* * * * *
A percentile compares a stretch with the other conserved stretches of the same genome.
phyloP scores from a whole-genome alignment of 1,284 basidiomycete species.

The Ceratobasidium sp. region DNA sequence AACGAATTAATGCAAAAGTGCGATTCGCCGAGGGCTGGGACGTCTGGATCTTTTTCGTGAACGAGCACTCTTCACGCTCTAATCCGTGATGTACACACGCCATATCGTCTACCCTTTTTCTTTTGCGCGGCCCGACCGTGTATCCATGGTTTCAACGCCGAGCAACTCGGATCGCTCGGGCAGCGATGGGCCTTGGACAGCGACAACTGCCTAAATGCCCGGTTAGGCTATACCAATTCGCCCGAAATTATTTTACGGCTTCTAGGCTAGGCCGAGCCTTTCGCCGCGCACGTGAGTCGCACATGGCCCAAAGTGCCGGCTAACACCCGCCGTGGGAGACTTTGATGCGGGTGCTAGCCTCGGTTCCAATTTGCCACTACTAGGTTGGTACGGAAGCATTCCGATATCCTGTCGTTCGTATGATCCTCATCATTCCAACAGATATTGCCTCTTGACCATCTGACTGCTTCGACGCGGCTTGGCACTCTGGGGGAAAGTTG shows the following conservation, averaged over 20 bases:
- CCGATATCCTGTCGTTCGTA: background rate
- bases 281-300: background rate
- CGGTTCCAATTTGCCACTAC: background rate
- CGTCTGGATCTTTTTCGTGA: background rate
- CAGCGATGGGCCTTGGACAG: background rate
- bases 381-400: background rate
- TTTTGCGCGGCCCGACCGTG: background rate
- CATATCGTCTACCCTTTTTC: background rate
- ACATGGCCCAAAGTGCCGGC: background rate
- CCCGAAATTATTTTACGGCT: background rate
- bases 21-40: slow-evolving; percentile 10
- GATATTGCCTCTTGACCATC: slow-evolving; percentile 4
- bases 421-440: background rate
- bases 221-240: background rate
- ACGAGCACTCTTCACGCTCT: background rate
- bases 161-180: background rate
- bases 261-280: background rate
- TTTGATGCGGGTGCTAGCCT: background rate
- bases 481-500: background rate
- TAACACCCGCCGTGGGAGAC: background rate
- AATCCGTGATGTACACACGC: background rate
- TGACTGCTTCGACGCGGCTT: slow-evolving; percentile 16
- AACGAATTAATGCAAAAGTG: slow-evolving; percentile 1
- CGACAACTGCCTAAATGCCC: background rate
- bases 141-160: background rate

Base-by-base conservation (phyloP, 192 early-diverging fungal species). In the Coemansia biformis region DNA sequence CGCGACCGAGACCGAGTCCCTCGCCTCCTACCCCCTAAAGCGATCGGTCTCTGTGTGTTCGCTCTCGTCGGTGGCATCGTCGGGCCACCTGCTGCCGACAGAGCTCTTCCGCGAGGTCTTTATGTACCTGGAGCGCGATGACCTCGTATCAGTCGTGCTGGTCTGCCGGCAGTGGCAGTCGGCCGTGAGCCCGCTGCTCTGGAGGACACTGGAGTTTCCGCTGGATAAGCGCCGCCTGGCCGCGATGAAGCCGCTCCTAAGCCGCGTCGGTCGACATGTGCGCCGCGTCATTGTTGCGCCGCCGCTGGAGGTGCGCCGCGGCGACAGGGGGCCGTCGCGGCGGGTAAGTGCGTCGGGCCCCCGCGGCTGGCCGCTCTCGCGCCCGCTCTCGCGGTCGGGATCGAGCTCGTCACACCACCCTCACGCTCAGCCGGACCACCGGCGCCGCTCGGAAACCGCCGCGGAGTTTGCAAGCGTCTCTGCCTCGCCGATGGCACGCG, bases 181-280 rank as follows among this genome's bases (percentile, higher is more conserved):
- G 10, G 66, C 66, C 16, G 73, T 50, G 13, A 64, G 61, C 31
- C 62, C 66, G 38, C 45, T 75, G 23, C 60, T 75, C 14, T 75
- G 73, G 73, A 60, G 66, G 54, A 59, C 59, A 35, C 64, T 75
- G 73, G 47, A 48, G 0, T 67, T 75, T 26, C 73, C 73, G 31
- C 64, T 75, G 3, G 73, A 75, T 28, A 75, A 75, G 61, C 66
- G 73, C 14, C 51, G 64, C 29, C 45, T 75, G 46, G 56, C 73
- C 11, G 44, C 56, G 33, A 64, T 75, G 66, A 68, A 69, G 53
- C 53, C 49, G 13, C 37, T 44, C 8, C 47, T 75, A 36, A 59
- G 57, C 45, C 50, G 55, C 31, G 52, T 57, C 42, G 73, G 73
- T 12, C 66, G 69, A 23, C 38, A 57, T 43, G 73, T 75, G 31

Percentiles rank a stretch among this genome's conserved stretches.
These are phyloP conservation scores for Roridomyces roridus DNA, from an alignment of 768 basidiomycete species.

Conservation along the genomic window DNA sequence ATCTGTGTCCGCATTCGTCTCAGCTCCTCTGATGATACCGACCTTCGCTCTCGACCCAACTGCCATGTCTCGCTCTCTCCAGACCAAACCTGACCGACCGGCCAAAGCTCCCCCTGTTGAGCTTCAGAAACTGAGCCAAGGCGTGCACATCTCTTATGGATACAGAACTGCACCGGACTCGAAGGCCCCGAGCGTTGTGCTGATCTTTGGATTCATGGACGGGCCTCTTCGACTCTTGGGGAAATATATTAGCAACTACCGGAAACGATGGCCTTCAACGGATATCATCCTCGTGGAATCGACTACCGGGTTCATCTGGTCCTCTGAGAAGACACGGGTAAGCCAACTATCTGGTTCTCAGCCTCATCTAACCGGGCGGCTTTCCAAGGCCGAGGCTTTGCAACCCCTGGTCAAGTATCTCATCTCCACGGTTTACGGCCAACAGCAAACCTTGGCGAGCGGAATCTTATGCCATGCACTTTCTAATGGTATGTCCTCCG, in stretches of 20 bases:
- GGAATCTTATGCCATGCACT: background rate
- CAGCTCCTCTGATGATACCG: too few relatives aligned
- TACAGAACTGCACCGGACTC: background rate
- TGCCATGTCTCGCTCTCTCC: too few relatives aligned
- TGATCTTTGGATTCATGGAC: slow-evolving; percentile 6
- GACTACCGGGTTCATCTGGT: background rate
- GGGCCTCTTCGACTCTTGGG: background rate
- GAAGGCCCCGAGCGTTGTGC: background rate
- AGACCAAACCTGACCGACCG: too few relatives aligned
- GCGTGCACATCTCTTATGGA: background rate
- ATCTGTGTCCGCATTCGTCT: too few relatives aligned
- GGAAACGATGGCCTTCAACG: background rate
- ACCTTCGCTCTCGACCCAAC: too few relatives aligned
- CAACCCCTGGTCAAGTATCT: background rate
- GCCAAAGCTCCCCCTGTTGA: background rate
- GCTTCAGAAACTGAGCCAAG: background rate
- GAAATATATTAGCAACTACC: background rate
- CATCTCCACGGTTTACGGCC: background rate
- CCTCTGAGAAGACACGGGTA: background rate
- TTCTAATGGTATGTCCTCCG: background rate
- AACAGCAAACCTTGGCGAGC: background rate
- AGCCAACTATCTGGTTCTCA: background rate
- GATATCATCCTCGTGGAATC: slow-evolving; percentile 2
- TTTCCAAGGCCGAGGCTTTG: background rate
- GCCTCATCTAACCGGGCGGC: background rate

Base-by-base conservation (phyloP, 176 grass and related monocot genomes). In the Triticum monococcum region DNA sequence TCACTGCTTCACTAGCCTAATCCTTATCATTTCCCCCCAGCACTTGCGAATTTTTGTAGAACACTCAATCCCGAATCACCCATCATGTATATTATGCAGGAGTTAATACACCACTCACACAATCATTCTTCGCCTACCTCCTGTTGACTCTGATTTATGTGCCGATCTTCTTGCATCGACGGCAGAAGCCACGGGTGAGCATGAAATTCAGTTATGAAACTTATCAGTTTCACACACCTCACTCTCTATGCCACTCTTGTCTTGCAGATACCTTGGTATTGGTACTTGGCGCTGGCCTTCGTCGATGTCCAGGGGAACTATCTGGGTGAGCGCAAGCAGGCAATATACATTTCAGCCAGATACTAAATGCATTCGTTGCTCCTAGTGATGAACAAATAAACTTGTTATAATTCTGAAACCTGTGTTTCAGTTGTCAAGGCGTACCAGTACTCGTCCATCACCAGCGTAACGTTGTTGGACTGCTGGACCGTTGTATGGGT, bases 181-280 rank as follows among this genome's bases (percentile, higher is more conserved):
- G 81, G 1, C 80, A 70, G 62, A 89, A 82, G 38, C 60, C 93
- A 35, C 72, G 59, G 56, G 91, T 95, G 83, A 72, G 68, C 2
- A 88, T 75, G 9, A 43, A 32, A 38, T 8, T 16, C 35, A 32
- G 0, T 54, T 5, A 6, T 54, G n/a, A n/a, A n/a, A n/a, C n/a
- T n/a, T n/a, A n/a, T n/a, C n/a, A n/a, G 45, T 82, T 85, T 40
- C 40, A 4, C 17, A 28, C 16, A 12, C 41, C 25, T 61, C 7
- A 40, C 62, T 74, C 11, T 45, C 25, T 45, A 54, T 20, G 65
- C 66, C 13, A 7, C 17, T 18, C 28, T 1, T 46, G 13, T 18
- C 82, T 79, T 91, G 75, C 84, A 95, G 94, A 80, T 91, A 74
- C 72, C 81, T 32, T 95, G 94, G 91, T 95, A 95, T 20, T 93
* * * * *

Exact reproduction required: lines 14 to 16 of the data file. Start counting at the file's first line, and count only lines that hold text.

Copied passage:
- bases 21-40: slow-evolving; percentile 10
- GATATTGCCTCTTGACCATC: slow-evolving; percentile 4
- bases 421-440: background rate